Bristol-Myers launches Hepatitis B awareness drive
Dubai, November 26, 2008
Bristol-Myers Squibb Company (BMS), a global pharmaceutical and health care products company, has launched the 'B-Aware campaign,' an educational programme aimed at raising awareness on hepatitis B in the UAE.
B-Aware is part of a global campaign designed by Bristol-Myers Squibb to address hepatitis B, a disease that is a serious global health issue with about 400 million people infected with chronic hepatitis B worldwide.
Hepatitis B is the 10th leading cause of death worldwide. This easily transmitted, often silent-but-deadly infection attacks the liver and can progress to cirrhosis, liver cancer, and even death.
Through community events, public service announcements, and educational materials, the B-Aware campaign seeks to help prevent the spread of infection by identifying risk factors; encourage at-risk populations to be tested, and treated if needed and discuss, where applicable, the availability of a vaccine to prevent infection, said a company official.
“Bristol-Myers Squibb is committed to helping patients whose lives are affected by infectious diseases, such as hepatitis B,” said Dr Tarek Nassar, BMS medical director for the Middle East.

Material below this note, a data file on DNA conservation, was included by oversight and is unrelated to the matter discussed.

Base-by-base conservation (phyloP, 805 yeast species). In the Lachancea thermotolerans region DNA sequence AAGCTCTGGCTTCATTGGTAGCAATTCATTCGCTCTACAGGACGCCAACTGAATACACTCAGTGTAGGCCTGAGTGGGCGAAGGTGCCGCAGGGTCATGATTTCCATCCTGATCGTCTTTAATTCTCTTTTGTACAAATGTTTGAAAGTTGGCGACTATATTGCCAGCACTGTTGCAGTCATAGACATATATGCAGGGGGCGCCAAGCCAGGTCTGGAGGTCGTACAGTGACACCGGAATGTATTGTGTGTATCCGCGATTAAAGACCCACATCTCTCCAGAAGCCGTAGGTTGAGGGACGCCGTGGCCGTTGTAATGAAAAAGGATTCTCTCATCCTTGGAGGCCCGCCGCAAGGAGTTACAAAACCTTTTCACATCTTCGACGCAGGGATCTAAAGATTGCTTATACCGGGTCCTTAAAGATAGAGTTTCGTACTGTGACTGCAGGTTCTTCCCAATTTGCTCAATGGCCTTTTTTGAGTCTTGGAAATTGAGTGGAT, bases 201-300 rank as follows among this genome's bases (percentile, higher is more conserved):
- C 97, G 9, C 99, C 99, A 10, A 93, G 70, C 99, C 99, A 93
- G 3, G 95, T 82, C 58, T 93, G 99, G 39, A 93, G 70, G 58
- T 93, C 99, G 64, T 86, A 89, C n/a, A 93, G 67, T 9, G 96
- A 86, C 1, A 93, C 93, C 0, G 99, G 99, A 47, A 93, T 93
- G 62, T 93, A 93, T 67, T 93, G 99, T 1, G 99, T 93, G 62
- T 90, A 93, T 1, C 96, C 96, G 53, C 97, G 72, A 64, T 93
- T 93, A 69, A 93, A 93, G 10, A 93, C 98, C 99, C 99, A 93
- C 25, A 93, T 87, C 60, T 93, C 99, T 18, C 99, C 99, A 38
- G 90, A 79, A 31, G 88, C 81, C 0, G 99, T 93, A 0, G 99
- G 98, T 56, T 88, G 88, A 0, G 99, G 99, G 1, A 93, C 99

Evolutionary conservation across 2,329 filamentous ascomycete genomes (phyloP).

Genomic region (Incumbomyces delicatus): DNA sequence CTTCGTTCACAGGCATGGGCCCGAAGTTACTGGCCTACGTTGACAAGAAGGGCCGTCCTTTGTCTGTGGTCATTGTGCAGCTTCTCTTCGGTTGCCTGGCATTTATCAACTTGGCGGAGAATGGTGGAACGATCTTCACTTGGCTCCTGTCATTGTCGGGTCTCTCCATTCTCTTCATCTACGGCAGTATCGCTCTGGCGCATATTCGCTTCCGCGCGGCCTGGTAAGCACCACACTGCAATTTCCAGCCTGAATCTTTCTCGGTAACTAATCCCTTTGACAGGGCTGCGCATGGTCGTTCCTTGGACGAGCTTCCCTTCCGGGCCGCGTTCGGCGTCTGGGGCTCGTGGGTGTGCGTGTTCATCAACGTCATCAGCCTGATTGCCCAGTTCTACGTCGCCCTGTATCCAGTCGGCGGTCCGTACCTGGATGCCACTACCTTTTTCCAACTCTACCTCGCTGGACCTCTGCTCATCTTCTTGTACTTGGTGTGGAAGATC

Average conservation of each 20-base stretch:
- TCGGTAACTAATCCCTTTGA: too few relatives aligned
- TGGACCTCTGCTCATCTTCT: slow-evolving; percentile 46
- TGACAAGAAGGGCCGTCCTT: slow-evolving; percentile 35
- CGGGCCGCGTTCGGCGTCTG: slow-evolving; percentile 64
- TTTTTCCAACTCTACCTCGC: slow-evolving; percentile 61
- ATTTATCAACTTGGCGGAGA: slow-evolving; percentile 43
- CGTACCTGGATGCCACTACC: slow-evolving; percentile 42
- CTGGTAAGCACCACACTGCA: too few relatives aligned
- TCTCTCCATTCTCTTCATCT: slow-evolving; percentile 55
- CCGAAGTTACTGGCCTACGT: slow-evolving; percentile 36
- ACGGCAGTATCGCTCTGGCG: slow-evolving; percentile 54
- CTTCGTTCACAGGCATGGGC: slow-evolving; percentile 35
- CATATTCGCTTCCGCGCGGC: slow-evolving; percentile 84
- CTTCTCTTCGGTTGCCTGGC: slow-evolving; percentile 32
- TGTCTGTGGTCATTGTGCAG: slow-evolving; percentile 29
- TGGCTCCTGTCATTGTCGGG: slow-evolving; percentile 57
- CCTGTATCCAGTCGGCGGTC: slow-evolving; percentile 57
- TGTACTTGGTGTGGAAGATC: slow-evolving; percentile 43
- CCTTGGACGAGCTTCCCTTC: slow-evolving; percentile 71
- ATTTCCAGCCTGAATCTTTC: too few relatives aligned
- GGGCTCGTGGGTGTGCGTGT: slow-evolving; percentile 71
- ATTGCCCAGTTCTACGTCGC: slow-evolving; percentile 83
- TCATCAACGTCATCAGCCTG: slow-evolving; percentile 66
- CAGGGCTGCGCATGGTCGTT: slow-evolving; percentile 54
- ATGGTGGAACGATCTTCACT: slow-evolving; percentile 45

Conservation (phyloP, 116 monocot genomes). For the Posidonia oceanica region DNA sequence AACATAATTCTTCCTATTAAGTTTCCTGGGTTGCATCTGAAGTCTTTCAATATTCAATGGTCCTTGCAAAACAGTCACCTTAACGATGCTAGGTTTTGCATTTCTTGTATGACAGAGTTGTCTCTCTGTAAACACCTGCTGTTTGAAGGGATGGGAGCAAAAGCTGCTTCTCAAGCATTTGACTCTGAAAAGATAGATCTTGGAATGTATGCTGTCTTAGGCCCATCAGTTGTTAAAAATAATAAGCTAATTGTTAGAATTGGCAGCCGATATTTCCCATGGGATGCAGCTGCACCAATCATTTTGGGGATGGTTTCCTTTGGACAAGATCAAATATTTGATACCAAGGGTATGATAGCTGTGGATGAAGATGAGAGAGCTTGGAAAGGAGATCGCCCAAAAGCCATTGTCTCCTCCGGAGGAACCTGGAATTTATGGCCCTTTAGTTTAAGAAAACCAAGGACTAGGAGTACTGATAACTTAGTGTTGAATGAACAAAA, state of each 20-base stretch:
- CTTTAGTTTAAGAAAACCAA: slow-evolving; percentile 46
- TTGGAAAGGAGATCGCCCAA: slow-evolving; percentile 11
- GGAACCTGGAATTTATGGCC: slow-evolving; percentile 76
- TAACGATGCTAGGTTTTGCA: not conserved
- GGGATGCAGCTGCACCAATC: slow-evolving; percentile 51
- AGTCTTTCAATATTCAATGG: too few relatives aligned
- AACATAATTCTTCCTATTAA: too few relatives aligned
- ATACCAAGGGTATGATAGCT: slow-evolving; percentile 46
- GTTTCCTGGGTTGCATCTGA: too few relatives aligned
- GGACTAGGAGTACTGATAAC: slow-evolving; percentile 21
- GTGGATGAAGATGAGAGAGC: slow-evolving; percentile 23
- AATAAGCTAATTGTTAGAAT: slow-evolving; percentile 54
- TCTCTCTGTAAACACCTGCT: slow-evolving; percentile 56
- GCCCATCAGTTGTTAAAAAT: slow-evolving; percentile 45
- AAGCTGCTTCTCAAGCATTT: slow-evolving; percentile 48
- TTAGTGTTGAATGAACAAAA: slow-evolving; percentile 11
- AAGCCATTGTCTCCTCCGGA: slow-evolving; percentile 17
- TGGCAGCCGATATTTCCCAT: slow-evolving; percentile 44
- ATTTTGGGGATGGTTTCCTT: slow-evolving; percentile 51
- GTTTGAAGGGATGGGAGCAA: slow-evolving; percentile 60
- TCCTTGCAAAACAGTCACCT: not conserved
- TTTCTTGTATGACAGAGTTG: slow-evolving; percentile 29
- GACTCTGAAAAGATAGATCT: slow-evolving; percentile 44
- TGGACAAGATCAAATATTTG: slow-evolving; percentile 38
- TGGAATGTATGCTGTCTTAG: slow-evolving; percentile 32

“The B-Aware campaign seeks to educate the public on this growing health problem in the hopes that those exposed to hepatitis B can take the necessary steps to protect themselves and their loved ones.”
“The problem with the hepatitis B virus is that it is 100 times more infectious than HIV , the virus that causes AIDS, yet so many people know little to nothing about it,” said Dr Salem Awad Sabih, Gastroenterology and Hepatology Consultant at Mafraq Hospital, Abu Dhabi.
“More importantly, these same people may be infected, and may unknowingly be infecting others.”
“Of the 10 million people chronically infected with the hepatitis B virus in Europe and the Middle East, only 10 percent have been diagnosed, and of those, only 10 percent are being treated. ” said Dr Mazen Taha, Gastroenterology and Hepatology consultant at Tawam Hospital, Al Ain.
“A simple blood test can determine whether one is infected with HBV, and if the test is positive, a doctor will determine whether treatment is necessary.”
“The hepatitis B virus is transmitted through contact with infected blood or bodily fluids, and the most common mode of transmission varies by geographic region,” said Dr Asaad Al Dajani, Gastroenterology and Hepatology consultant, at Asaad Al Dajani Specialized Center, Sharjah.
“In Asia and the Middle East, the virus is predominantly spread through mother-to-child and child-to-child transmission. Other common modes of transmission include: sharing personal items such as toothbrushes and razors; and unsterilised equipment used in body piercings and tattoos. Infected mothers can also pass the virus on to their babies during childbirth.”
The World Health Organisation estimates that 25 per cent of people with chronic hepatitis B will eventually die from liver cancer.
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